Going for an interview can be a daunting experience, especially after a period of unemployment. Two women explain how being given free designer clothes by a charity championed by the Duchess of Sussex helped them get new jobs.
Saarah, 24, Solihull, West Midlands
I've always wanted to be an air hostess. I was over the moon when I got an interview but when the letter said I had to wear a pencil skirt and a white shirt I panicked.
I didn't have them and I didn't have the money to buy them. The man at the Job Centre said you can go to Smart Works and they give you interview clothes.
I thought it was going to be embarrassing. I'm the kind of person who never asks for help. Clothes are a big thing for a girl and it felt awful having to ask for them.
I was really nervous when I got there, I just wanted to get the clothes and go home.
Hanna really took the time to get to know me and find outfits that fit my personality. I couldn't believe it when she came back with this Burberry pencil skirt and matching blazer. It was the perfect size.
I looked at myself in the mirror I felt like a millionaire. She said: "If you feel good in it, then it's yours."
I had a huge smile on my face, I couldn't believe it - who gets a Burberry suit?! In that moment I felt like I had two lives, the one before and the one now.
I don't remember much about my childhood at all, it was a blur. My parents' relationship problems meant I didn't want to be at home. It affected my mental health so much that I didn't want to be at school either. I would hide in the toilets for hours until I could leave.
At night I was sleeping in the entrance of hotels, train stations and public toilets. I left school with no GCSEs and was taken into Solihull Children's Services. They put me in a hostel and then a shared house until I turned 18 and I got my own place.
I did so many jobs - cleaning, factory work, waitressing, sales, bakery, stewarding, hairdressing, bar staff. I also did a media apprenticeship. Most of the time I was working, I wasn't well enough to.
[Then] I was out of work for over a year and I never thought I would be in this position. My social worker told me I needed to see a therapist to help me get my life back on track.
As I started to feel better I was desperate to get back into work and start chasing my dreams. That's how I came to Smart Works.
The right clothes can make us feel so confident and better about ourselves. They helped me a lot in the interview process, I wrote down everything they said and took it onboard.
When it came to the interview it went really well. I'm waiting to hear back but in the meantime I've got a job as a receptionist at a treatment rooms.
It's really calming and fun. I think it's going to help me to achieve my dream of becoming cabin crew because the job is customer-based.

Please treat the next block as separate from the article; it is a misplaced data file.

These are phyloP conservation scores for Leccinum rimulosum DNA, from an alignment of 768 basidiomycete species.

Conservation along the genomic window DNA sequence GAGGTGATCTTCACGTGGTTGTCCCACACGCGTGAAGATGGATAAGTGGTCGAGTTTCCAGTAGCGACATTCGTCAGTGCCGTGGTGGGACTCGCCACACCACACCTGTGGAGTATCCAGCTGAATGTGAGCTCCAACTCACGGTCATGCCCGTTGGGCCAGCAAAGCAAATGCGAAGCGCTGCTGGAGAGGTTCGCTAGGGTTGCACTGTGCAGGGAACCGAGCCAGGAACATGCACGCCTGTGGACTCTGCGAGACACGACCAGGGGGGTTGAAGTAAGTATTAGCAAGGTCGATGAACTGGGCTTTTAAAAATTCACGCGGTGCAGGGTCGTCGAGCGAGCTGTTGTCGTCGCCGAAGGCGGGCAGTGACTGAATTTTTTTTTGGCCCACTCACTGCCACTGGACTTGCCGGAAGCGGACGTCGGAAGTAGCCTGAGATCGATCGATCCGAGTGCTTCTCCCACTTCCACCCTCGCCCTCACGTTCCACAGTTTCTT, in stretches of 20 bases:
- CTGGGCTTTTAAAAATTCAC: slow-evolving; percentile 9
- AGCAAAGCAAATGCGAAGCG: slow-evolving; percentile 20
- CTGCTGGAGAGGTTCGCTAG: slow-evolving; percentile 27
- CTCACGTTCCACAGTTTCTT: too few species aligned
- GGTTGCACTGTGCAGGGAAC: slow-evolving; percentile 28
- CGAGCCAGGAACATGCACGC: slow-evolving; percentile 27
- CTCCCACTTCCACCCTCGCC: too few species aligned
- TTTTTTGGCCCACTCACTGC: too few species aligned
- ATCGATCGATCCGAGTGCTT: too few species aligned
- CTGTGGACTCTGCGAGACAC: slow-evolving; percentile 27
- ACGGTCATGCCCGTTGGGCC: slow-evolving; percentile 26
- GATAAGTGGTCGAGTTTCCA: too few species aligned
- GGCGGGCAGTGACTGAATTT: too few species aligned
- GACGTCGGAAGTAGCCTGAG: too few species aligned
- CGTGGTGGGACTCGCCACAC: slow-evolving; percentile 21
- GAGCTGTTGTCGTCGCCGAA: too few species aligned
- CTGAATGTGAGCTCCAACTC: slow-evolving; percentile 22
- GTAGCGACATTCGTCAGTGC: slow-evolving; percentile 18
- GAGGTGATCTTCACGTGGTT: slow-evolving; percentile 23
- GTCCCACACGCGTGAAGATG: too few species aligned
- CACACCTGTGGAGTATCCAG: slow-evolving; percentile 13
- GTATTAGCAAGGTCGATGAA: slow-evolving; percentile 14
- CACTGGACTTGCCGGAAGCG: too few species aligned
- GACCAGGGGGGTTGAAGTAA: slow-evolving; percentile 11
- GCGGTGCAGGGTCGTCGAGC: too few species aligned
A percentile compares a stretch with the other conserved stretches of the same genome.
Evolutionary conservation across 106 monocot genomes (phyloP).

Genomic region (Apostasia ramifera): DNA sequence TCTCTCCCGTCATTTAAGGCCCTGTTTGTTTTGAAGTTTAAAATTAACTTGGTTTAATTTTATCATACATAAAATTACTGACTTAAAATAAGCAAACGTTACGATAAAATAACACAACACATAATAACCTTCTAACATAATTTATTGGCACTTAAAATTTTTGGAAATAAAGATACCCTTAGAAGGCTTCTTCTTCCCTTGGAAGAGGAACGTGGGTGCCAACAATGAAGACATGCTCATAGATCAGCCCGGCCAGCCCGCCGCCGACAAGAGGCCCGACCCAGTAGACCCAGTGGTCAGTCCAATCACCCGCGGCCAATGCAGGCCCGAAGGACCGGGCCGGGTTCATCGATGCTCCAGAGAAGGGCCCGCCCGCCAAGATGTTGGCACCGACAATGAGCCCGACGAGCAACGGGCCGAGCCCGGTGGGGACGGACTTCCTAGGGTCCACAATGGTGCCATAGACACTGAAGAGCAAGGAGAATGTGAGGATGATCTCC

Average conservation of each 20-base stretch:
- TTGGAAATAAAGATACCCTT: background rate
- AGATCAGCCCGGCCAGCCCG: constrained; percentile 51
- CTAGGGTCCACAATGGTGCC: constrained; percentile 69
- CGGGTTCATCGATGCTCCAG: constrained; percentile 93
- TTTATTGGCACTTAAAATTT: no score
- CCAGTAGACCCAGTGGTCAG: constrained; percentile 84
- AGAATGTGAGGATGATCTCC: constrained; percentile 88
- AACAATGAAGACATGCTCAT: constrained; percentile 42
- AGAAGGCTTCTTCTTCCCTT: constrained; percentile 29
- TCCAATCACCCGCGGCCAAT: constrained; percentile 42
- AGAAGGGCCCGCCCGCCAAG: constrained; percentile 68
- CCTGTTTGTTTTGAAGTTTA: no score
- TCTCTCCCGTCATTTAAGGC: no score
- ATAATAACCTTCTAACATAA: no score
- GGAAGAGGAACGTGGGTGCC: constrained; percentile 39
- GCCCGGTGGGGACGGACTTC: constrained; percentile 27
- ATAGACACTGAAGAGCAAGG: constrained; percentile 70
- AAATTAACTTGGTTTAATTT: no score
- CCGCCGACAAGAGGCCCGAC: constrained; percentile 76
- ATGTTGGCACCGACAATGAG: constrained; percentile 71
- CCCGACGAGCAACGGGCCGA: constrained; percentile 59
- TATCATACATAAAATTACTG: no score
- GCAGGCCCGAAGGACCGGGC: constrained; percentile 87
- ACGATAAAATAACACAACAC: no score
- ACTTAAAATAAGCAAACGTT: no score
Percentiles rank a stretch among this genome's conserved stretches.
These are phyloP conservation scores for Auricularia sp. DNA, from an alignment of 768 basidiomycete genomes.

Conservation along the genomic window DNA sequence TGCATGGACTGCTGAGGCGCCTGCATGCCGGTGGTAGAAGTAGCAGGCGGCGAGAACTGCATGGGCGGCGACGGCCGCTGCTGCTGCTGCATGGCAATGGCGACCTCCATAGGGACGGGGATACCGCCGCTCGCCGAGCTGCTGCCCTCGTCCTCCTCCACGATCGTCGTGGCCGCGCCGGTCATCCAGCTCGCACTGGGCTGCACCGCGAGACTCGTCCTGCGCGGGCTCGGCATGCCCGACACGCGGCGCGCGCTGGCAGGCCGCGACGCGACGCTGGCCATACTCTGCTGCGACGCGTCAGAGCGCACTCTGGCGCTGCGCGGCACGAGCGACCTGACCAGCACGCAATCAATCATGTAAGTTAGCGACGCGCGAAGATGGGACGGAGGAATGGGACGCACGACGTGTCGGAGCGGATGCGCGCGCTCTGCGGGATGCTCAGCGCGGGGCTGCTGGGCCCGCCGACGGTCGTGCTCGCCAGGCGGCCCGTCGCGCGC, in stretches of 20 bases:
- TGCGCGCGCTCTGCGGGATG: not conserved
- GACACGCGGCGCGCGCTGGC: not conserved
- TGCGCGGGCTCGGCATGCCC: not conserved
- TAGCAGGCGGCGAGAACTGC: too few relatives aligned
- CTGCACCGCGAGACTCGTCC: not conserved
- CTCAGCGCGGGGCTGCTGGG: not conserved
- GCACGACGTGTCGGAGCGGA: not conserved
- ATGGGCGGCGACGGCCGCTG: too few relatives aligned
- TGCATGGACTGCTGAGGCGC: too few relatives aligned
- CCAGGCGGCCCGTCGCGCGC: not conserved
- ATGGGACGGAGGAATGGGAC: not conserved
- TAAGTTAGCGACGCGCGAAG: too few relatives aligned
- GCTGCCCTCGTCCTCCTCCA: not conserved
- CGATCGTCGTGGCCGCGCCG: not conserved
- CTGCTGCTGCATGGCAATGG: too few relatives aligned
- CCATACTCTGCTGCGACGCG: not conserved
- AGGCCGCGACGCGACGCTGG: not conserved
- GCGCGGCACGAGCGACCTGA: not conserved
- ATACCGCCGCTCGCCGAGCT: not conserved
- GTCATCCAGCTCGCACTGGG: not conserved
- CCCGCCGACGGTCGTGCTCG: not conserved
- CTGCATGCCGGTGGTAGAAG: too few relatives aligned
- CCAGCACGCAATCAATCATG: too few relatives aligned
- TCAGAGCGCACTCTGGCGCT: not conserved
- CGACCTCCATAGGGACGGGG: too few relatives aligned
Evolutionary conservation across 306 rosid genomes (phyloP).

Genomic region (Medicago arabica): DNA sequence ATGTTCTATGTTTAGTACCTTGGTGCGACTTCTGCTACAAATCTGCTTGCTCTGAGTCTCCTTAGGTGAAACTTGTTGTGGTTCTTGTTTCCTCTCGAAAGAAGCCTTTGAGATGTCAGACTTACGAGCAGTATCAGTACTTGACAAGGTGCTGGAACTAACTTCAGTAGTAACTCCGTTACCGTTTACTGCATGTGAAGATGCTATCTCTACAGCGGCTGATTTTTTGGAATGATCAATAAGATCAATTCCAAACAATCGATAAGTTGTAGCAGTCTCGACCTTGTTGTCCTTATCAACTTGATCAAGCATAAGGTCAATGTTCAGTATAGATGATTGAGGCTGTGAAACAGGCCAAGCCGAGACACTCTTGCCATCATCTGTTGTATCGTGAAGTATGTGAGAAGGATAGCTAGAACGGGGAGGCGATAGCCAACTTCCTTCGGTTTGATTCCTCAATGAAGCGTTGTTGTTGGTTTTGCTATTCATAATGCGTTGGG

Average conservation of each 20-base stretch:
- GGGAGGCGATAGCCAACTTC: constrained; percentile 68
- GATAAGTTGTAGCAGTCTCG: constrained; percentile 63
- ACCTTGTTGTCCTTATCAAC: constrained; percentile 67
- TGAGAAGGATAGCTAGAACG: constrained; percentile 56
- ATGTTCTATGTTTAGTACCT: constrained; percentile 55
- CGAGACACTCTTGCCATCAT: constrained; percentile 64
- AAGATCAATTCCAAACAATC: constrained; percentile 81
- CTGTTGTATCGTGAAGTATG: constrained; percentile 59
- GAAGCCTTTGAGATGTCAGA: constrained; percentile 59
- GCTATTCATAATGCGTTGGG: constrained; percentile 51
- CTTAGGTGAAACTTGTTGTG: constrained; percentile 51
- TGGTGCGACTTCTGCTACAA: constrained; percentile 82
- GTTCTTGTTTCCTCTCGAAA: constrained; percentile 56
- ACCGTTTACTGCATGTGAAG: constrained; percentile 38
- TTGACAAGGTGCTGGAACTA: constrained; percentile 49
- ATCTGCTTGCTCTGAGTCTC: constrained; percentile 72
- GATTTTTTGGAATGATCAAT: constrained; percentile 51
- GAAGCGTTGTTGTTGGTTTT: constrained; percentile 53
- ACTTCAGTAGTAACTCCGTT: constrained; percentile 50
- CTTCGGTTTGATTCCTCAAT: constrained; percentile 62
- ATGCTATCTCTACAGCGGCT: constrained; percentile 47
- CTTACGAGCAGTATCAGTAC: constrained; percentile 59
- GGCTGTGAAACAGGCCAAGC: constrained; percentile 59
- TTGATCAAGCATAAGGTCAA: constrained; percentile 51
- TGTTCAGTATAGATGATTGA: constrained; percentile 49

I think there are so many girls who are in worse situations than me. I want to be a role model to other girls. I would tell them not to be afraid to ask for help.
What is Smart Works?
- Smart Works is a charity that provides free clothing and interview training to unemployed women in need
- Meghan, the Duchess of Sussex, became the charity's royal patron and recently styled women during one of her first solo patronages
- It was launched in London in 2013 and has grown, with centres in Reading, Greater Manchester, Birmingham, Newcastle, Leeds and Edinburgh
- Women are referred to Smart Works by agencies like Job Centre Plus
- Once they are successful at interview, clients receive a capsule wardrobe to help them to start their role
- Clothes are donated by individuals and brands like Burberry, Hobbs, Whistles, Joseph and Marks & Spencer
Caroline, 37, Birmingham
I was a hairdresser and I was going through a really rough time and I knew I needed a change. I had been in the same salon for 14 years. I should have left years ago but you're a creature of habit - you have to break free.
I'd gone to the Job Centre and got an interview for a course to become a carer and they told me about Smart Works.
The last time I went for a job interview was 14 years ago so it was a little bit nerve-wracking. I thought, what the hell do I wear? You want to look professional but you don't want to look like your mum.
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At Smart Works they make you feel so welcome. They gave me a coffee and biscuits and were talking to me like they've known me for years. I'm not used to being treated this nice.
There's something really special about women helping women. I'm usually quite self-conscious but it was like shopping with my sister. I was walking around in my pants.
The dress I've got is Marks & Spencer and the bag is Osprey. I love it. As a normal person, living in a house share, getting the wages I get, I would never have been able to afford something like this. My other dresses are from charity shops.
We worked on my interview skills. She told me not to speak so fast, or be nervous making eye contact, and she said "don't twiddle with your hands".
Everything she was saying I was writing down. When I went home that night I read through it. I did the interview and aptitude tests and [started] the four-week intensive course.
Now I'm a healthcare assistant at nursing homes and residential homes all over Birmingham. I'm a lot happier now. I've got my life back. I work 40 hours a week but it's flexible.
I sent [Smart Works volunteer] Cheryl a picture of me in my work uniform, like: "Look at me. I'm in my work top".
Smart Works made me feel wonderful. I would never have picked the dress out for myself but for someone to say "this suits you", it's lovely. It made me feel like I am worth being helped out.
As told to Jennifer Meierhans